Noise and its Link to Mental Health

Today marks World Mental Health Awareness Day, and it’s one of the most important awareness events of the year. In the last few years, mental health awareness has dramatically improved, meaning that people who for too long have suffered in silence, are now getting the help and treatment they need.

Several recent studies have shown a strong link between exposure to excessive noise levels and poor mental health. Even small increases in the level of ambient noise can have a significant effect. In 2011, it was reported that scientists studying people living near seven major European airports found that a 10-decibel increase in aircraft noise was associated with a 28% increase in the use of anti-anxiety medication. Another piece of research found that people living in areas with high levels of traffic noise were 25% more likely than those living in quieter areas, to develop depression.

Recent figures from the Health and Safety Executive in the United Kingdom estimate that roughly 10% of the UK population suffer from work-related hearing problems, which could consist of tinnitus, hearing loss and/or hyperacusis. All of these conditions have been shown to lead, in many cases, to feelings of social isolation and loneliness, due to sufferers feeling as though they are unable to interact with other people properly.

Newer research has also suggested a link between excessive noise exposure and Alzheimer’s disease.

If you or someone close to you is suffering, there are plenty of things that can be done to relieve the symptoms of poor mental health. Sometimes taking a little time out can be essential for our wellbeing, so don’t ever feel guilty for it. Try learning something new or setting yourself a challenge. This can help to boost your confidence and can give you a sense of achievement. Exercise is also a great way to lift your mood.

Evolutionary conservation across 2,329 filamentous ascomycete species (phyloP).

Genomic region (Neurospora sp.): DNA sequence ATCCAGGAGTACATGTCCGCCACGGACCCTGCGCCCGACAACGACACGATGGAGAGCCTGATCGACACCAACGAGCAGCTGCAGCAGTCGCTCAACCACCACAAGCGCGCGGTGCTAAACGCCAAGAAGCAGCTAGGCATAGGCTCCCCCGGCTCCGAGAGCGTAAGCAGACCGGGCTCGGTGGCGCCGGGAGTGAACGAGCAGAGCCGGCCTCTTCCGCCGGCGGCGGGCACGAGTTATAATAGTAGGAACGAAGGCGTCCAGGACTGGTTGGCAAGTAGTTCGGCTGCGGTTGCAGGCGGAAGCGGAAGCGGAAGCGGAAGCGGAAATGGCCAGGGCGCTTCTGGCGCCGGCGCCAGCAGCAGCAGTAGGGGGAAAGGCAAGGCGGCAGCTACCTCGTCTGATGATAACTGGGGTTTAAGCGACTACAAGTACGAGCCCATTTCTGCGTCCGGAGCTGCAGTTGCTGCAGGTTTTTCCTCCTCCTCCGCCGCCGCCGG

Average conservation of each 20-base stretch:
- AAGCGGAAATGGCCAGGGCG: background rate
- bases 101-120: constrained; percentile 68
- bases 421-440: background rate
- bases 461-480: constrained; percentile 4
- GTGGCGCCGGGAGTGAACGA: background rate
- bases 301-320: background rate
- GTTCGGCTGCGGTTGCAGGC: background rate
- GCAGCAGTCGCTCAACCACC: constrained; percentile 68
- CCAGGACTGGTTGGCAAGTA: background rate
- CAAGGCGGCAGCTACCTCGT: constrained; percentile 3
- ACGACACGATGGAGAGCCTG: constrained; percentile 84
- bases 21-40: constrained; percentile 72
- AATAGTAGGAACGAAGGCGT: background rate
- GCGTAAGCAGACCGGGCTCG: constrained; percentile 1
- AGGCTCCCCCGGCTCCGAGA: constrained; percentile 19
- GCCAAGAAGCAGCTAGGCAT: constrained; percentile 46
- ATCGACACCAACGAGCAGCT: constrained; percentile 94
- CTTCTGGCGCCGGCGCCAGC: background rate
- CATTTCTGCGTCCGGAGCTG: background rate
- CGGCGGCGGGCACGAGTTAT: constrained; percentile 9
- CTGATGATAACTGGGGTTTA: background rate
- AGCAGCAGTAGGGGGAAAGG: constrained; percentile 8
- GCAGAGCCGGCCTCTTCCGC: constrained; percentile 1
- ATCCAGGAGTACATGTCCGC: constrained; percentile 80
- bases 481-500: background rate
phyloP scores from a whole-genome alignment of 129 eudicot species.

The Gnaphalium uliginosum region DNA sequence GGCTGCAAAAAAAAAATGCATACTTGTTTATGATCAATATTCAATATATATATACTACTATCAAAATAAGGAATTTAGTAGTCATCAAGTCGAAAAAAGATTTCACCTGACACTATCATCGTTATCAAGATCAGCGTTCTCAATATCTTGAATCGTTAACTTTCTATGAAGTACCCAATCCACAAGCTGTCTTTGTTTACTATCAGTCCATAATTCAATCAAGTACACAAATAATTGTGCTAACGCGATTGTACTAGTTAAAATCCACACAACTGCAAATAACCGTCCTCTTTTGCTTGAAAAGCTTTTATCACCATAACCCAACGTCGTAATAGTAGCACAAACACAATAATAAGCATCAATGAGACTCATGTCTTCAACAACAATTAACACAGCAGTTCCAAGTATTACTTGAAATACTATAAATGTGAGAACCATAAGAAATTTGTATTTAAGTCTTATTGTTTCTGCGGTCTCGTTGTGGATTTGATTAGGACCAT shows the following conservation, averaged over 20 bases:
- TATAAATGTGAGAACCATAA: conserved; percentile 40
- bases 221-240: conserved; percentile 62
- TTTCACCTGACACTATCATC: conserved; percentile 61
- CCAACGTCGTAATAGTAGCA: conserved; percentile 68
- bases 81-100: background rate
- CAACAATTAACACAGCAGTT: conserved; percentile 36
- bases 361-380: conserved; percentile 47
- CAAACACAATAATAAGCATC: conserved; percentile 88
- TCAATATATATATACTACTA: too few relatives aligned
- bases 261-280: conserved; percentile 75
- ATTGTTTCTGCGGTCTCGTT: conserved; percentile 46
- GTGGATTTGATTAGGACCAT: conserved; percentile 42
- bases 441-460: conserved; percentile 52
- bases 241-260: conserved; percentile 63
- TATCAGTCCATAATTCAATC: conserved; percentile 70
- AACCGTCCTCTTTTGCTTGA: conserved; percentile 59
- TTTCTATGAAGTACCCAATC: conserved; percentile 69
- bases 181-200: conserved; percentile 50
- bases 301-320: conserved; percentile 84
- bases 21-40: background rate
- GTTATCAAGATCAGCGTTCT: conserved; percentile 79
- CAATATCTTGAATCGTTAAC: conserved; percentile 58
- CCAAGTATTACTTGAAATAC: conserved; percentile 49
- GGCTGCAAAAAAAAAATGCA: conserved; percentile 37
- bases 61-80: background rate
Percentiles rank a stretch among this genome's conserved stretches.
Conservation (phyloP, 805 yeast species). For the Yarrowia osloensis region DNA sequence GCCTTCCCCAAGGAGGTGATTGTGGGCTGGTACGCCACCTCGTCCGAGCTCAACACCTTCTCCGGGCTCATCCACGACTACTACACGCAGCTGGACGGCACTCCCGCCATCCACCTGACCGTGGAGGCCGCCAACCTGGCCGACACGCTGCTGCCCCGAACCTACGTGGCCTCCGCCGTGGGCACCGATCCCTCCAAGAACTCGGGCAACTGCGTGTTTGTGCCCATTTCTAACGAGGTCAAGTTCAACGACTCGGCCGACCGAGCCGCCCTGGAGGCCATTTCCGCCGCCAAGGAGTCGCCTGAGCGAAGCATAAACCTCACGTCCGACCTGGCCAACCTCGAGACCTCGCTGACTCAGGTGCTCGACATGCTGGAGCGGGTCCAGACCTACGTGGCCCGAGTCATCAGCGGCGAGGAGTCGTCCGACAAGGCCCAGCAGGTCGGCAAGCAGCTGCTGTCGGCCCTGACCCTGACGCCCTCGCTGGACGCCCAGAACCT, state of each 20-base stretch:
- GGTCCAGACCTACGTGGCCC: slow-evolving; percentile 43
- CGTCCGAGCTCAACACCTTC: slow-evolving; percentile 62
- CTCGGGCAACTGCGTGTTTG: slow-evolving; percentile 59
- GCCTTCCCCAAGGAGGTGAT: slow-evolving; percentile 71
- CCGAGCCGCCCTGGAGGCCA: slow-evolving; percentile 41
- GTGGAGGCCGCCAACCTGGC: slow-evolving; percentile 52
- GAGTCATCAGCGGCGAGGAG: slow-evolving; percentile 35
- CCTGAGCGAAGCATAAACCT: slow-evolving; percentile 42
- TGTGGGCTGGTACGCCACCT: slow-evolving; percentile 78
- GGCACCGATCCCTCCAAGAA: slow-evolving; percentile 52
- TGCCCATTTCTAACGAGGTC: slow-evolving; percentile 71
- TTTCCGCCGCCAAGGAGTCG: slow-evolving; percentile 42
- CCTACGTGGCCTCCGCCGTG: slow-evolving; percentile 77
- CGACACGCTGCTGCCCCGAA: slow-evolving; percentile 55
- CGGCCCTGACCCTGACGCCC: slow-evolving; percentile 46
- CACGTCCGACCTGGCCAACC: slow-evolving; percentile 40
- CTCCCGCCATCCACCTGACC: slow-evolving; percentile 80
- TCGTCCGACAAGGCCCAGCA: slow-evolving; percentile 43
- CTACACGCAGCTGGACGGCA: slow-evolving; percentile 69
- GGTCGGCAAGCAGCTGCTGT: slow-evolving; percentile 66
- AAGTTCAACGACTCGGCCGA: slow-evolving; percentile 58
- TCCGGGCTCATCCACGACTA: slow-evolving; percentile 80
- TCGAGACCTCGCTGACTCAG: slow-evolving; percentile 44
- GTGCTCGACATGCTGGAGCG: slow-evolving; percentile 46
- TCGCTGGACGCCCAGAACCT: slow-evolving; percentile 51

When it comes to noise and mental health, there are so many things you can do to try to avoid it becoming an issue. Something as simple as turning your headphones down a few bars can make a huge difference. If you’re finding that you’re being disturbed by nuisance noise, be sure to speak to the correct authorities and ask them to look into it. We all have a right to live undisturbed lives. You might think that nothing can be done, but trust me, there is always something to be done about excessive noise. If you’re concerned about noise in your workplace, speak to your head of health and safety. They should be providing you with the appropriate hearing protection for the work you do, which will make all the difference.

If you’re feeling particularly low, sometimes just spending time with friends and family can be all the therapy you need. However, if you are finding things really difficult, reach out. There are so many people out there that want to help you, all you have to do is ask. For anyone who doesn’t know where to start, start here:

In the words of one of my brilliant colleagues:

“Always remember: you’re braver than you believe, stronger than you seem and smarter than you think.”

Clarke Roberts

Senior Marketing Executive at Cirrus Research plc
Clarke is a Senior Marketing Executive and is responsible for helping people to find Cirrus Research's innovative noise measurement solutions by using all aspects of the marketing mix.

He particularly enjoys writing content about product applications, including noise nuisance, occupational noise and environmental noise pollution.

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